Grandma bibliophile! Audible books make reading with an active life possible.
The story and the narration were absolutely fabulous. It was almost like a movie with some of the sound effects, and acting. The story is about a swordsman and his friend/lover that he is constantly getting out of trouble, and political machinations of some really evil/stupid/self-serving people. OK they aren't all stupid, just one, but sneaky and conniving fits the bill. Wonderful listen, entertaining throughout. Great characters that I really had to love or dislike. I was glad there was a second book waiting.
Swords, sex, and subterfuge
Both St. Vier and Alec were interesting characters and an equally matched pair. Alec was a bit irritating at first and seemed irrational, but once you began to understand more of his psychology and the reasons for his odd, self-destructive behavior, he became quite likable. Of course, everyone in this story is ethically gray, but that works within the context of the book's world. I don't necessarily need characters to be likable, just three-dimensional and with realistic motivations.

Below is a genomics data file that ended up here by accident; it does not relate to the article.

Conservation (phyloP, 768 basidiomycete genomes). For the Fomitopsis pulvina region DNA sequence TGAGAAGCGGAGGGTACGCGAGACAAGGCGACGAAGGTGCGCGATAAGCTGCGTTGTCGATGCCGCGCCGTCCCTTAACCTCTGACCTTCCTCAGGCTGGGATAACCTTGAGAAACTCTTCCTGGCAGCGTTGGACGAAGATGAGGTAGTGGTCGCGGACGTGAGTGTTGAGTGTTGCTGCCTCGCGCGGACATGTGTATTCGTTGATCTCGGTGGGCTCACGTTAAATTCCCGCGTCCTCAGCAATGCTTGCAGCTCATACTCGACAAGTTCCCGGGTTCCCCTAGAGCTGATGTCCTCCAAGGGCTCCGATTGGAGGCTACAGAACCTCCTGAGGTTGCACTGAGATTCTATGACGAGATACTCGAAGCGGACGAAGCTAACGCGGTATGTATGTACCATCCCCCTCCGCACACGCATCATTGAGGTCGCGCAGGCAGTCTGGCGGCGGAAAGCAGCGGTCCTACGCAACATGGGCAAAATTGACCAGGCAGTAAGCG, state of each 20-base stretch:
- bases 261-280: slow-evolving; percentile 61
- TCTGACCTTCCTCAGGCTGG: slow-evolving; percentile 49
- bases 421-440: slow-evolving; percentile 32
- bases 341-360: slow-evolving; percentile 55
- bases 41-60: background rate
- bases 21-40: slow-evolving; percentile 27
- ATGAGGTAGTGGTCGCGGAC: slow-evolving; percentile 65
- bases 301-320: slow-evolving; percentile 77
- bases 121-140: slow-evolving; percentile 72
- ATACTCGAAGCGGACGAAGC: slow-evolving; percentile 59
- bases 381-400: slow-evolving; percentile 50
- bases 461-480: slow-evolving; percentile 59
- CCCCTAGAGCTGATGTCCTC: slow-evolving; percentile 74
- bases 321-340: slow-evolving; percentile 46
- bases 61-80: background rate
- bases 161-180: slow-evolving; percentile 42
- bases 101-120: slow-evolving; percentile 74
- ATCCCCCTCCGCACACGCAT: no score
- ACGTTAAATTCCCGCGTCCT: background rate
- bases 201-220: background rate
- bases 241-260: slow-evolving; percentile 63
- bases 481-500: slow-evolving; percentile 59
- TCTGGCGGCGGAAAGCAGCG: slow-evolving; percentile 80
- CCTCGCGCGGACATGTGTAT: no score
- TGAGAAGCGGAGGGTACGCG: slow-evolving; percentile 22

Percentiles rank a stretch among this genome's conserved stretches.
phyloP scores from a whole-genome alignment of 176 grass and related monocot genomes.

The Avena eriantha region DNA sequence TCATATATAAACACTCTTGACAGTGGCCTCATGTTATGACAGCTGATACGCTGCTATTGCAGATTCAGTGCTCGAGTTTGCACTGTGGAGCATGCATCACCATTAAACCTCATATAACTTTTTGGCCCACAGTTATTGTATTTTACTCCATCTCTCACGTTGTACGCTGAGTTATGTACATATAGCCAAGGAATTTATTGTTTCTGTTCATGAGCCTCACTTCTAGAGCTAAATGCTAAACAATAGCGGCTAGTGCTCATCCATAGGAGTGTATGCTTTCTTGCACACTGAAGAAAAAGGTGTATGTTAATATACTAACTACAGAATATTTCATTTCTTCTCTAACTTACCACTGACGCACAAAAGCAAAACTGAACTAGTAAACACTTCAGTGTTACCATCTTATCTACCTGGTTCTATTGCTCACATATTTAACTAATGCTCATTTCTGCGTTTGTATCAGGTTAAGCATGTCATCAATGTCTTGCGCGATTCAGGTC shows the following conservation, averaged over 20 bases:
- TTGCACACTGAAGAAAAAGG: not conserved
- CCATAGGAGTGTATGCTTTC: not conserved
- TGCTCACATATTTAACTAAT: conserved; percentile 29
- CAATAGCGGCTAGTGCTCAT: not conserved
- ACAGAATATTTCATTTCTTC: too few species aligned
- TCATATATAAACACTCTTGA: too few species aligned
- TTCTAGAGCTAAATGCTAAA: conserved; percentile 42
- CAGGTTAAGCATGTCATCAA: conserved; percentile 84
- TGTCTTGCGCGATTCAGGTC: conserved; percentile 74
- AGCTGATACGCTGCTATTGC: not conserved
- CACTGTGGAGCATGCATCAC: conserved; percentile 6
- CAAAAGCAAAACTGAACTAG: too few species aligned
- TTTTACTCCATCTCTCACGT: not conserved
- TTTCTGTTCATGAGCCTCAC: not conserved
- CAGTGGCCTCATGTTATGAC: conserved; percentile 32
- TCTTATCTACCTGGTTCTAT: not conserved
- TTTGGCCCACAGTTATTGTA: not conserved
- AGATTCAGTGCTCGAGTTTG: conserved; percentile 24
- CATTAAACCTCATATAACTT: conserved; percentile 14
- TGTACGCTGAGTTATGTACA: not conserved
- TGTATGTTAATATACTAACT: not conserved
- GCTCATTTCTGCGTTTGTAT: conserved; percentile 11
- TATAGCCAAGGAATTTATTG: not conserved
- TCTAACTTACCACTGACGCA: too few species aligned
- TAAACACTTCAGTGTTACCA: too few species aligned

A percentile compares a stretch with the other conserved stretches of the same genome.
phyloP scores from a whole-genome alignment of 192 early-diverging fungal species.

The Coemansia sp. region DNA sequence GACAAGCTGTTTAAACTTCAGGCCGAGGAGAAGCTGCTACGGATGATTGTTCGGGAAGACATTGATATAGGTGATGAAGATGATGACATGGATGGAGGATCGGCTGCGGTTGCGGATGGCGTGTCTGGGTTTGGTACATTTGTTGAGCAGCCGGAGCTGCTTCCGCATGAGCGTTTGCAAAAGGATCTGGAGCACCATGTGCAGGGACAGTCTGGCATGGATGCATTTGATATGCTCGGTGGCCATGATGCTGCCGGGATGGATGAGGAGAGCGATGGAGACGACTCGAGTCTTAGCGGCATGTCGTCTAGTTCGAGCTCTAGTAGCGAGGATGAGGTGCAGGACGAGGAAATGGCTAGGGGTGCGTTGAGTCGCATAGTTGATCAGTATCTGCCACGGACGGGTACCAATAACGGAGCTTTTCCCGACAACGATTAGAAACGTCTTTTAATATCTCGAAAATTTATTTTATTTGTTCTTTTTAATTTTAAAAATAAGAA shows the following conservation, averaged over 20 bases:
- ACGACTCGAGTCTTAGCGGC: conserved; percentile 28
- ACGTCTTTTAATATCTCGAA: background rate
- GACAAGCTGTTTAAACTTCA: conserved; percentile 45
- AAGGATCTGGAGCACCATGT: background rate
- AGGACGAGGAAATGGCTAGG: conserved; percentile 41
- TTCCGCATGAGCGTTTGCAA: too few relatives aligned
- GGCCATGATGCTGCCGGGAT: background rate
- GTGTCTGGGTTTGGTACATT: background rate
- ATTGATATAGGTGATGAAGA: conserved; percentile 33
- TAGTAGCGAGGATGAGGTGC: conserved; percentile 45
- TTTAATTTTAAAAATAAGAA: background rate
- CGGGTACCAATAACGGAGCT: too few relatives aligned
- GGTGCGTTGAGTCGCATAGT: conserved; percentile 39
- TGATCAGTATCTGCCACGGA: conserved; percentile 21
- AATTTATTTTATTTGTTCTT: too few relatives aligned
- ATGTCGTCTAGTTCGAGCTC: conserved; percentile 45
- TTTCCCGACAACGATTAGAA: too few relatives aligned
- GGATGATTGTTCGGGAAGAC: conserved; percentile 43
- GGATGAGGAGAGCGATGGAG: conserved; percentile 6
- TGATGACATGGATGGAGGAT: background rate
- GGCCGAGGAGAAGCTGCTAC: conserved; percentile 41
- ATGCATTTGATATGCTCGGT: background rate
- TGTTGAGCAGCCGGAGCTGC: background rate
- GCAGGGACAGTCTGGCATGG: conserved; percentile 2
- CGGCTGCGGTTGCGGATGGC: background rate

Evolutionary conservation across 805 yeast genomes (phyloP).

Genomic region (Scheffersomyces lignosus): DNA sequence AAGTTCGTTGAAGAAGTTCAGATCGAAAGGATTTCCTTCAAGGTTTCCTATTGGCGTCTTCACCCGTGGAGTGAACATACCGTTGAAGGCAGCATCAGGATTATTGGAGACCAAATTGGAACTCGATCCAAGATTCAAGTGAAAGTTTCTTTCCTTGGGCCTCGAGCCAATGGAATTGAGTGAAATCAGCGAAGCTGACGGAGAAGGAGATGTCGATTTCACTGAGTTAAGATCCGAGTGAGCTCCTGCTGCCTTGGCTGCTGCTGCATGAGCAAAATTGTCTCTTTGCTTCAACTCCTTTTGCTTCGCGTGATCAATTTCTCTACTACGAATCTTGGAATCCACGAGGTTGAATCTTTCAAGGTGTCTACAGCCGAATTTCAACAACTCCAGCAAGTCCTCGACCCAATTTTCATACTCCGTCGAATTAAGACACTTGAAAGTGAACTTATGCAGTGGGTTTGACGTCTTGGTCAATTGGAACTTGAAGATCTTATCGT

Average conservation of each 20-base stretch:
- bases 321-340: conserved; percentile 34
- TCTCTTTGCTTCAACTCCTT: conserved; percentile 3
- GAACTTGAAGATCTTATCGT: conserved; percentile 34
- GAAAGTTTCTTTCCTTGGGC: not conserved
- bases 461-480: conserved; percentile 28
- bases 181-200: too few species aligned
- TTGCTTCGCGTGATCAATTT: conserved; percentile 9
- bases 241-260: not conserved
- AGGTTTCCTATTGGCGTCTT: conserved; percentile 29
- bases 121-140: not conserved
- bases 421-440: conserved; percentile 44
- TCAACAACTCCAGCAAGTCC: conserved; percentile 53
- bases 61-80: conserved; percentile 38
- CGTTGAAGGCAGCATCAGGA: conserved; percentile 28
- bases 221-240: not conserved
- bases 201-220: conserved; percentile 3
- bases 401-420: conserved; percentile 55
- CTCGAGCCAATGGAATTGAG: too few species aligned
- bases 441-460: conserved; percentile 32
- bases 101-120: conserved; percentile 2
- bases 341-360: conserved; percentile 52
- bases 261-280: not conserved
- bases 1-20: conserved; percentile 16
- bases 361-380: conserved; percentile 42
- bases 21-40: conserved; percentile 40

This was the first of Kushner's books that I had experienced and the first time hearing her narration. It was fantastic. I wish that every writer was this good at reading their own work (many aren't). I definitely want to listen to more.
I didn't really have an extreme reaction, but I enjoyed slipping back into the atmosphere of the world and its various locations (taverns, mansions, theaters, and courtrooms). The setting and the recording itself were wonderfully engrossing.
Thank you, Neil Gaiman. I wish every book received this quality of production. The music, the sound effects, the background noise, the voice actors, everything greatly enhanced the listening experience and brought the whole thing to life.